A new book by women, for women, is also attracting furtive interest from men, according to its authors. What Women Know, co-written by Galway GP and author Juliet Bressan and lecturer Michelle Jackson, is a "post, post-feminist" compilation of the experiences and musings of women from around the world.
"It's not anti-men; we cherish men and should be free to support each other," explains Jackson, who says she is getting feedback from female readers that husbands and fathers are also sneaking their copy from the coffee table. But we know there are things we know men don't know, as Donald Rumsfeld might coin it, so what are the 'known unknowns' the book reveals?
"We have the experiences of everyone from the med student in Libya to the lawyer in Canada, and the universal priority of women is love, family and companionship," says Jackson. But as another 'knowing women'-related matter reared its head last week, could Stephen Fry have contributed a chapter to the book too?
"There is no way a man can know what a woman feels like, and vice versa. I feel sorry for Stephen Fry's equation of sexual fulfilment with kerb-crawling; women don't need to do that," says Jackson. She says there is an alternative high profile male out there with much more insight into how women get in the mood after a hard day's multi-tasking.
"Sting is a fantastic example of a man who has explored this area through his Tantric sex practices. That's something that we in the West could all look in to.
"If people were free to talk more openly about sexual needs, it would take some of the focus away from the sex industry. As a teacher by profession, as well as a novelist, I think issues such as sexual fulfilment, parenting and friendship are subjects that should be taught in school."
Apart from love and sex, there are chapters on friendship, health, beauty, work and spirituality. So does the book fall ideologically somewhere between Germaine Greer and Candace Bushnell? Jackson believes that both writers are past their best. A woman doesn't need to be defined by her Manolo Blahniks, nor by burning her bra, she says.
And while Cheryl Cole is having a moment as something of an icon for younger women, an over emphasis on looks and showing off doesn't necessarily make anyone happy.
"That all belongs to the Celtic Tiger years," says Jackson. "We need to nurture each other, both men and women. We have to stop thinking about the bloody builders and bankers and employ some creative and positive thinking. When men are happier, we will all be happier."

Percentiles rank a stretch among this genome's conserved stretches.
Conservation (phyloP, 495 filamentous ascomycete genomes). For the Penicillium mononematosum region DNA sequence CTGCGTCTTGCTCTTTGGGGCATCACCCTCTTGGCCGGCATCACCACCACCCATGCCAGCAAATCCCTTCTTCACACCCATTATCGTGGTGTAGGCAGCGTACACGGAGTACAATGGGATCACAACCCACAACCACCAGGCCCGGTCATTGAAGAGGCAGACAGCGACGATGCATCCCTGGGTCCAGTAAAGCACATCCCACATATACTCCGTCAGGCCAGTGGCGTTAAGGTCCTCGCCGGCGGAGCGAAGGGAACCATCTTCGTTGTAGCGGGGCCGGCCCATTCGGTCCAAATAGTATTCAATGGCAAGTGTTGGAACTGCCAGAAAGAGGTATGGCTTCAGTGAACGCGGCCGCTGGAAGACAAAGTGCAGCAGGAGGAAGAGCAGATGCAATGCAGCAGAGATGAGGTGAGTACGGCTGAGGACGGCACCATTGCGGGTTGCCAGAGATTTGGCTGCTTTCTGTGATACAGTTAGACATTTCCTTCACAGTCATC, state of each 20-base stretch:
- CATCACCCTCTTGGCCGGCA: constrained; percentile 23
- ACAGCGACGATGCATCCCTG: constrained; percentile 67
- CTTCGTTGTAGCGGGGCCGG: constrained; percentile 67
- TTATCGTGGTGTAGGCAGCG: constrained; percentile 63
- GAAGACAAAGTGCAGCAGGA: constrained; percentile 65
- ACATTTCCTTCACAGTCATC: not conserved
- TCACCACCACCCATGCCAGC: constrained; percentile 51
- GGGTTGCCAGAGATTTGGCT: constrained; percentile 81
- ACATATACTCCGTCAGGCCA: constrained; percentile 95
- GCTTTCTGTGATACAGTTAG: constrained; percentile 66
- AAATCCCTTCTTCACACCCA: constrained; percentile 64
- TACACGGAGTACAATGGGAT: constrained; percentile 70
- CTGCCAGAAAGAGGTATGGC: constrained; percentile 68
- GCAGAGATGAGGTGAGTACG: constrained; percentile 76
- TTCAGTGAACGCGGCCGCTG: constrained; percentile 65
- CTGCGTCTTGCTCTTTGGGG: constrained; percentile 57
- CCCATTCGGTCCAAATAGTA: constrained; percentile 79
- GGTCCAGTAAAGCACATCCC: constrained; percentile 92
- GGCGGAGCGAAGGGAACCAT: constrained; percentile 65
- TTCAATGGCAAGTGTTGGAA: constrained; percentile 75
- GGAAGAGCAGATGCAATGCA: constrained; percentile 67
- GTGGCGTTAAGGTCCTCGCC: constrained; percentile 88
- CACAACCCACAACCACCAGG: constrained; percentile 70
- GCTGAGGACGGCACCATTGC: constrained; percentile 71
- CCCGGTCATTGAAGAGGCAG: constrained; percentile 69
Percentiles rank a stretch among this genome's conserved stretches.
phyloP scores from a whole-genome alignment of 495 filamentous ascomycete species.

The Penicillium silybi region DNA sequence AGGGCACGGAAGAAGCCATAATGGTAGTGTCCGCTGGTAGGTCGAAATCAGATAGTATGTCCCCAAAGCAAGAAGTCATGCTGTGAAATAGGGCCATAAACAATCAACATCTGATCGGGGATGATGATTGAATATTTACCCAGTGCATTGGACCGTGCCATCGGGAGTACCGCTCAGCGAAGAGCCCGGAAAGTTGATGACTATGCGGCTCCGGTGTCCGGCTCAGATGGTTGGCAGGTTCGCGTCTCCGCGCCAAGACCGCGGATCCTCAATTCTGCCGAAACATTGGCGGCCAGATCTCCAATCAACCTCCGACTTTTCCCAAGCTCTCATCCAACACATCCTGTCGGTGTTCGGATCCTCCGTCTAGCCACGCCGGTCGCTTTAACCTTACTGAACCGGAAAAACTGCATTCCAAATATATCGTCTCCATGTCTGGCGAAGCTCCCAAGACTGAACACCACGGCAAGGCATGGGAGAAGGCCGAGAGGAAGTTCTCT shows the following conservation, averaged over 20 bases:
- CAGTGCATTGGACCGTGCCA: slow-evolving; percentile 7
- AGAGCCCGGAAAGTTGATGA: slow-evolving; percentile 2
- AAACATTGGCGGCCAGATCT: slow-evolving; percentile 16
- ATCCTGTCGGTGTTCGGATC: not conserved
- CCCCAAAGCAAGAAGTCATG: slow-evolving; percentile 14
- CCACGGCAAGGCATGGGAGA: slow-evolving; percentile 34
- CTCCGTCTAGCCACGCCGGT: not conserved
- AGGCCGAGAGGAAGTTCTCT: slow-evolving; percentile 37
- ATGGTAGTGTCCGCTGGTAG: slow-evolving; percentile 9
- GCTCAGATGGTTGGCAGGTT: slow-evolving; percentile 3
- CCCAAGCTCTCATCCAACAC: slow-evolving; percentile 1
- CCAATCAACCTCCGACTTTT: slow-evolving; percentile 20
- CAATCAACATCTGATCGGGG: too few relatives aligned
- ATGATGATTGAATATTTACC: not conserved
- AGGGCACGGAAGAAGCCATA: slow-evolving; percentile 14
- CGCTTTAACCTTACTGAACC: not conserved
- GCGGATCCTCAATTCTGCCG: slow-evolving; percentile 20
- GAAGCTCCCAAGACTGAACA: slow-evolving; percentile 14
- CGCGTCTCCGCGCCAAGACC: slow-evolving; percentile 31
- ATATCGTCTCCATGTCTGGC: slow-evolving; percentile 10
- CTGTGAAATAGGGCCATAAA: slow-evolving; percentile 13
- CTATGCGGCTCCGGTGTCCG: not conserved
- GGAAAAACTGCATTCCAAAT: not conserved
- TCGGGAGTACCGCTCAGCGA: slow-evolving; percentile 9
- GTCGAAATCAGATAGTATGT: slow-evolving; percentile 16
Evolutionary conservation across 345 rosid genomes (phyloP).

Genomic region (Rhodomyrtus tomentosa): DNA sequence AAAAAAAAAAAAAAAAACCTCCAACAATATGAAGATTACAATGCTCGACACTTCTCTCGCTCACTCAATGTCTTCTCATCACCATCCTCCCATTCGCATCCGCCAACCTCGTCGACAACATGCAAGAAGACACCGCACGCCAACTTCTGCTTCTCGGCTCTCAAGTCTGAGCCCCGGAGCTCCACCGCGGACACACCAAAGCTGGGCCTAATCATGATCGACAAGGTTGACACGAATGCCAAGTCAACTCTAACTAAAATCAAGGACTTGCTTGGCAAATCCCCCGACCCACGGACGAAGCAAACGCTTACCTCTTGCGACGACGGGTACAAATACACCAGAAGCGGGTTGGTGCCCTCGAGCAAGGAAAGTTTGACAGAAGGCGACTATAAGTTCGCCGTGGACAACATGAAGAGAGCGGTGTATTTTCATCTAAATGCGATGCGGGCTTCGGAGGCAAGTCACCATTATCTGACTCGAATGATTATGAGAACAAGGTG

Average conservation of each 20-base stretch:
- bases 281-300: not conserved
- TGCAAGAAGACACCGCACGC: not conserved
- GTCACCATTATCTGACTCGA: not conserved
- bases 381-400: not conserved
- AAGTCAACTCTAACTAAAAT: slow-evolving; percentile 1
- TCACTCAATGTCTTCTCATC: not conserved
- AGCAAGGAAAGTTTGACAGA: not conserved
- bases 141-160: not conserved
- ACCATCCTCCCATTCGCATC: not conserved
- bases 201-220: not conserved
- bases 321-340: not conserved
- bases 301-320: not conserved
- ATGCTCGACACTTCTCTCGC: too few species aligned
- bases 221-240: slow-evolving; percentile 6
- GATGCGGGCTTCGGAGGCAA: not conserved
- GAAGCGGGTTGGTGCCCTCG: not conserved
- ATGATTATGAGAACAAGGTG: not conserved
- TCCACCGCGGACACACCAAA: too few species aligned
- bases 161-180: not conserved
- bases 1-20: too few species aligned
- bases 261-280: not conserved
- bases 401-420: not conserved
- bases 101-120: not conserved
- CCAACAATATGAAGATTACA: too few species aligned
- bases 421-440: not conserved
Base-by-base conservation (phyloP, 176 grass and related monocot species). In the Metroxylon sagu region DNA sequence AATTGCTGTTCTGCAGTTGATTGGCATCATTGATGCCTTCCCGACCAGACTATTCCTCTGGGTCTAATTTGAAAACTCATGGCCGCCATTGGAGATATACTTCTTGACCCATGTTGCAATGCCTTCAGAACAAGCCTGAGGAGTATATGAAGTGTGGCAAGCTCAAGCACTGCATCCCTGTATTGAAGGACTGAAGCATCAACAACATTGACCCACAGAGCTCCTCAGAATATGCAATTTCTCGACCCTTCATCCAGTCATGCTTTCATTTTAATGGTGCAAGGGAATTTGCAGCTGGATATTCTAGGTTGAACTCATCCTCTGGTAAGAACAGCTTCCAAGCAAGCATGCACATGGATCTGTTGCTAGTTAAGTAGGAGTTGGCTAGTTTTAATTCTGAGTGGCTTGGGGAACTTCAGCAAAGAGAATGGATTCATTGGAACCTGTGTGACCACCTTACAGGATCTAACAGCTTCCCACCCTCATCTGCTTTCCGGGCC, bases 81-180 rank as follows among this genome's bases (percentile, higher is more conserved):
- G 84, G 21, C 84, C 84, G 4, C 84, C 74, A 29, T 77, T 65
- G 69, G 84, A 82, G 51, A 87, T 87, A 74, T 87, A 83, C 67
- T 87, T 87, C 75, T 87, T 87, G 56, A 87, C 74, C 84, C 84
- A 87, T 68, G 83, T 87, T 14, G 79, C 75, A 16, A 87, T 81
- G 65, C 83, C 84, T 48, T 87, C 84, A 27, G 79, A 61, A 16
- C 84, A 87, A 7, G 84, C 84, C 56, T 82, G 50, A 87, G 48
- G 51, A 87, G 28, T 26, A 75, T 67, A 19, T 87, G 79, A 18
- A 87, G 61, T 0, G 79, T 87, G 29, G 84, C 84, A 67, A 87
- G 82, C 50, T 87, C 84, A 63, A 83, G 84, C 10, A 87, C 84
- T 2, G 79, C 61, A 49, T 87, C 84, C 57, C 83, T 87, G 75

We know what you mean.
A Vindication on The Rights of Women by Mary Wollstonecraft (1792) - They had feminism back then? A first on gender equality
The Second Sex by Simone du Beauvoir (1949) - Feminist perspective – but that 'open marriage' to Jean-Paul Sartre was more equal for him than her
The Feminine Mystique by Betty Friedan (1963) - Genuinely desperate housewives
The Female Eunuch by Germaine Greer (1970) - Incendiary classic on football, sports cars, model railways, sound systems... (just testing)
Fear of Flying by Erica Jong (1973) - Liberated woman on journey of fulfilment (he may have read this)
The Women's Room by Marilyn French (1977) - Definitely for the Sisterhood only
The Beauty Myth by Naomi Wolf (1991) - Liberation from lipstick, etc
Men are from Mars, Women are from Venus by John Gray (1992) - For the woman, (and man), who doesn't take him/herself too seriously
Comments are moderated by our editors, so there may be a delay between submission and publication of your comment. Offensive or abusive comments will not be published. Please note that your IP address (22.214.171.124) will be logged to prevent abuse of this feature. In submitting a comment to the site, you agree to be bound by our Terms and Conditions
Subscribe to The Sunday Tribune’s RSS feeds. Learn more.
Get off to a profitable sports betting start today at sportsbetting.co.uk
I got this book myself and got one for my daughter- in -law and this book is inspiring and empowering to read, my husband also had a sneak peak at the book and really enjoyed it. I also feel it is not just for women. It is also full of stories, advice and wisdom. It will make you laugh and cry and it is the kind of book that you will keep going back to time after time again